A few years ago I wondered: “with the progression of culture and technology, what would the interaction between the first human and the last human be like?” Thus was born the idea to produce Voyage of the Galactic Space Dangler.
This film address a few subjects relevant to me:
Firstly, is the advancement of technology and global culture, as it relates to a perceived quality of life. Have our technological advancements really provided us a better life? We may have set the black Plague behind us, but I am not sure the results ahead are much better: Effects of GMO’s, cultural anxiety and depression, high speed auto accidents, and relational disconnectedness. Without any substantial research, I would like to think that the first humans were more alive than we are today, having been bogged down by the consumeristic fancies of the western world. This film allows the primal life to trump the ways of the future.
Secondly, I recently watched Kens Burns documentary about the colonization of the west. The idea of the pioneer, discovering new worlds, and conquering their native people, either by force, sickness or the slight of hand over time, is an upsetting universal reality of human nature. Being the product of a colonized world, I find the almost silent displacement of Native Americans so disturbing. I wanted this film to allow the underdog an upper hand, however, I am unsure if any culture is better off remaining within a hierarchy.
Last, I wanted to play with, and manipulate the space/time continuum, which is really the job of every filmmaker, but I wanted to grapple with it directly. The mechanism that best supports this type of visual exploration in my experience is the portal, the most classic means to break the laws of physics. The possibility to disfigure spacial relationships and bend the passage of time, creates a delightful playground of impossibilities for any filmmaker.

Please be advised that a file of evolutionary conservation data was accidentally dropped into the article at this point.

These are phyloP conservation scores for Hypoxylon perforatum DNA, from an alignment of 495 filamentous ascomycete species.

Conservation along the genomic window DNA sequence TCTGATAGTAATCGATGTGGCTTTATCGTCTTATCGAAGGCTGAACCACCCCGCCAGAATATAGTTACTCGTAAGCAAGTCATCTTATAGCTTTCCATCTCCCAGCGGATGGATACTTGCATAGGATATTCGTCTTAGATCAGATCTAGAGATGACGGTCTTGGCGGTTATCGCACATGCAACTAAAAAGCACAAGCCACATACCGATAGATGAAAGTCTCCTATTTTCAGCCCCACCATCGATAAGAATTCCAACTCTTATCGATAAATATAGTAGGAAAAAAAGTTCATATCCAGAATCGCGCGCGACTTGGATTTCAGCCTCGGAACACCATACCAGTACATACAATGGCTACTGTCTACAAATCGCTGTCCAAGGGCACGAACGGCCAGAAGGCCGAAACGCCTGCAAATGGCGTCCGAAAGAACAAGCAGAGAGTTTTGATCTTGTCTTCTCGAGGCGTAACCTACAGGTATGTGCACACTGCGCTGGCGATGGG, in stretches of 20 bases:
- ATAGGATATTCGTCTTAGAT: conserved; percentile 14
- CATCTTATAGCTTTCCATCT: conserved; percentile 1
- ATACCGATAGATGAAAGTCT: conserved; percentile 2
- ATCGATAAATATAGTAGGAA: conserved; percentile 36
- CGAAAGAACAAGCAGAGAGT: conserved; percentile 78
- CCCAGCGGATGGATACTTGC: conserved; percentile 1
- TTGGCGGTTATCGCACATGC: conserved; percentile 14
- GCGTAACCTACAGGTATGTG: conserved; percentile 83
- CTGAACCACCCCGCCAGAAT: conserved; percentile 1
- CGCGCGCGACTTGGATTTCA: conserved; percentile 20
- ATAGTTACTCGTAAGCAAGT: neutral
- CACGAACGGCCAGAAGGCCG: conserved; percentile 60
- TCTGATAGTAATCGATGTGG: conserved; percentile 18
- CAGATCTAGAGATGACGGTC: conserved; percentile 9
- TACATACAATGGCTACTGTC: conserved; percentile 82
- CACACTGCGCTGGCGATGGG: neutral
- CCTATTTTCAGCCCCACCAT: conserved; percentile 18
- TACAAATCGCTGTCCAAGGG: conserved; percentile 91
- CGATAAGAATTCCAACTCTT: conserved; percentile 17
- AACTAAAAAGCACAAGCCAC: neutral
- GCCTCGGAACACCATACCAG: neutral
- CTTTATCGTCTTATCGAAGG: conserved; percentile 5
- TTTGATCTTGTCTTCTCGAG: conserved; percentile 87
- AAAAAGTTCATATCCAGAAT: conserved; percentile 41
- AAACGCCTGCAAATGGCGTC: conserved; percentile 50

I will leave you with a simple quote that struck me towards the end of making this film. It comes from a book written by Kallistos Ware entitled The Orthodox Way. It was towards the end of the book, I think it was addressing the idea of being present: not dwelling upon the past or being anxious in regards to the future. It goes something like this: “The present is the only point in time which touches eternity.” I realized i was able to manipulate time as a filmmaker, but in reality, as it relates to my life, I struggle greatly to place the present moment where it ought to be, in eternity.
(The following is an excerpt from my thesis and regards the process of filming the opening and closing sequences of Real Ethereal)
"I hit the record button and began the journey into the sea while Deborah remained on the beach with the camera. She gave me verbal directions to keep me in the frame, “turn left... go straight... turn right...” As I ventured further, the waves washed out her guiding voice. The costume was disorienting, lacking both eye slits and peripheral vision, so my course wandered. Water licked my chin.